What I did not know at the time was that the bill did not get through the committee as introduced, there was a committee substitute. Here we are seven days later and the committee substitute has not been posted on the Texas Legislature Online website. The minutes of the committee meeting have been posted, so we can see how the voting went:
HB 1893Note that Representative Hubert Vo was absent for this vote. Rep. Vo (from Houston) left the meeting before his vote could be tallied.
The chair laid out HB 1893 as pending business.
The chair recognized Representative Driver to explain the measure.
Representative Driver offered a complete committee substitute.
The committee substitute was adopted without objection.
Representative Burnam offered an amendment to the committee substitute.
The amendment was withdrawn without objection.
(Representative Mallory Caraway now present.)
Representative King, Phil moved that HB 1893, as substituted, be reported favorably to the full house with the recommendation that it do pass and be printed. The motion prevailed by the following record vote:
Ayes: Representatives Merritt; Frost; Driver; King, Phil; Lewis (5).
Nays: Representatives Burnam; Mallory Caraway; Rodriguez (3).
Present, Not Voting: None (0).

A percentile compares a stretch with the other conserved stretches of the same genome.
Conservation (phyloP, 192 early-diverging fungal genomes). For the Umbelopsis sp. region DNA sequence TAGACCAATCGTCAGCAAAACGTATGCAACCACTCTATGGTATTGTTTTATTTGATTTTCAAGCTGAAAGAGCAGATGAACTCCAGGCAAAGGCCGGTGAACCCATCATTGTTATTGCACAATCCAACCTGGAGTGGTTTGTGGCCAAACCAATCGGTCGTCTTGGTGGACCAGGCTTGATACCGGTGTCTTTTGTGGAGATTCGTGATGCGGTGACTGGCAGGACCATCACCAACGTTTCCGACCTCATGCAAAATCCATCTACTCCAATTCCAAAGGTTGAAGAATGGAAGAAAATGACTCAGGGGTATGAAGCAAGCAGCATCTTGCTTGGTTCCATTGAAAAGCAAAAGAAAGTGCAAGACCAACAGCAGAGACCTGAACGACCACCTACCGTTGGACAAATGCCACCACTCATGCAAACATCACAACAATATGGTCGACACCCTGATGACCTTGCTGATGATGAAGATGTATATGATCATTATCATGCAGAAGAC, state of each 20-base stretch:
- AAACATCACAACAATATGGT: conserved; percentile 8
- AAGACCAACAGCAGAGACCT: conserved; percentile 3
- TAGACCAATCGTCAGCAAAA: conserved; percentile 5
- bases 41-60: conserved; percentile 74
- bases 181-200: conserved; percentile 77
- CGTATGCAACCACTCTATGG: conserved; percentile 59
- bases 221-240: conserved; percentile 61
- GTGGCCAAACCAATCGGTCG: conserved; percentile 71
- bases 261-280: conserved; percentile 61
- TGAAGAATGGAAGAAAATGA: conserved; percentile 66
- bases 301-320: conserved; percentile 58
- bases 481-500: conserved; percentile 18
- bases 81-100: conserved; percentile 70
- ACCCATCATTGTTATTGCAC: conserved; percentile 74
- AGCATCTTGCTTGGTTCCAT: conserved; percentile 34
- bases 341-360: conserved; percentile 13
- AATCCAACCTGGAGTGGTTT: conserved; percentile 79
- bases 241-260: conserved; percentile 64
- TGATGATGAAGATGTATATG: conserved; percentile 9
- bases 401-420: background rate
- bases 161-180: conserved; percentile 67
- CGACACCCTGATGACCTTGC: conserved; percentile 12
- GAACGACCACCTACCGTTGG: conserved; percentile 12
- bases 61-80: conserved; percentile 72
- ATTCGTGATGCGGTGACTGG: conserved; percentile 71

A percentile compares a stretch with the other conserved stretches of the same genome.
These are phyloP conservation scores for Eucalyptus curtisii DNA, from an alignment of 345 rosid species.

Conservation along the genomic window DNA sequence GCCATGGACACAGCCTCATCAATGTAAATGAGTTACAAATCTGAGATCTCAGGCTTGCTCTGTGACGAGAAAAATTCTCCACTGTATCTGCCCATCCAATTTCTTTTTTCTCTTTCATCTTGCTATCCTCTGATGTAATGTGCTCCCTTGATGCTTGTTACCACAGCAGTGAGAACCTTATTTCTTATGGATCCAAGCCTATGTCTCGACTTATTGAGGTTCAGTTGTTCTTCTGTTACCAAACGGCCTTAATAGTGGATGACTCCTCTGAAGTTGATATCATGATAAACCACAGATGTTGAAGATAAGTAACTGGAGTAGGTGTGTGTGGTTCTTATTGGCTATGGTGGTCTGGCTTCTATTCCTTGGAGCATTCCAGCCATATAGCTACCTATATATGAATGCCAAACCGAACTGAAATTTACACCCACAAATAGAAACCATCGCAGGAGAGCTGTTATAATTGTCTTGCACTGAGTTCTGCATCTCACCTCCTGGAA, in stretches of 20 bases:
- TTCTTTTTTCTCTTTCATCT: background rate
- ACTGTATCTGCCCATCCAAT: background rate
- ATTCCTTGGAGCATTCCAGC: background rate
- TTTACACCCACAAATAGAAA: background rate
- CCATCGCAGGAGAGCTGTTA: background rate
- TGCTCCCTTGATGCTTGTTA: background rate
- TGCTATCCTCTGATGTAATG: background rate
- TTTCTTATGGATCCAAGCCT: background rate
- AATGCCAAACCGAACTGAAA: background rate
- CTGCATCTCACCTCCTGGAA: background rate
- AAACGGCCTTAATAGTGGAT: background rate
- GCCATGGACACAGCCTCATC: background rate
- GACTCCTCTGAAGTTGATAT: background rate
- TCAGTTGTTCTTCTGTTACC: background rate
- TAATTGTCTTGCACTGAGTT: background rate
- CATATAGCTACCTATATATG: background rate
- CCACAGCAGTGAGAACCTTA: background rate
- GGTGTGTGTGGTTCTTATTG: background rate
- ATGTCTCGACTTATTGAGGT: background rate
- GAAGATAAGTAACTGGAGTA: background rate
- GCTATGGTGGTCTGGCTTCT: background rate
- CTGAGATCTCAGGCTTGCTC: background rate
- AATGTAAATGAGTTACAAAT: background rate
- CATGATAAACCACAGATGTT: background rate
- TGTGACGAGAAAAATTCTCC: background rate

Absent: Representative Vo (1).
The fact that Representative Joe Driver did not object to the committee substitute indicates that the changes did not adversely affect the bill to any major extent.
The TSRA reports that the substitute:
The committee substitute for HB 1893 contains language de-criminalizing the carrying of a handgun by a CHL on the campus of either a public or private institution of higher education. It also prevents public or private colleges and universities from adopting and enforcing administrative sanctions against faculty, employees and students who are CHLs that carry on campus -- except that the governing bodies of private institutions may adopt administrative rules and regulations affecting carrying by CHLs in buildings only (not parking lots or grounds) after consulting with faculty, staff and students.The exemption for private universities is disappointing. The fact that a hearing must be held prior to that exemption is a plus. That is our opportunity to make the university state, on the record, their obligation to protect the lives and well being of each and every individual on campus property. Their lawyers are not going to like that one bit.
The Senate version of the Campus Carry bill remains unchanged. We still have a slim chance of getting the introduced version of this bill to a vote. The Senate version is in the State Affairs Committee.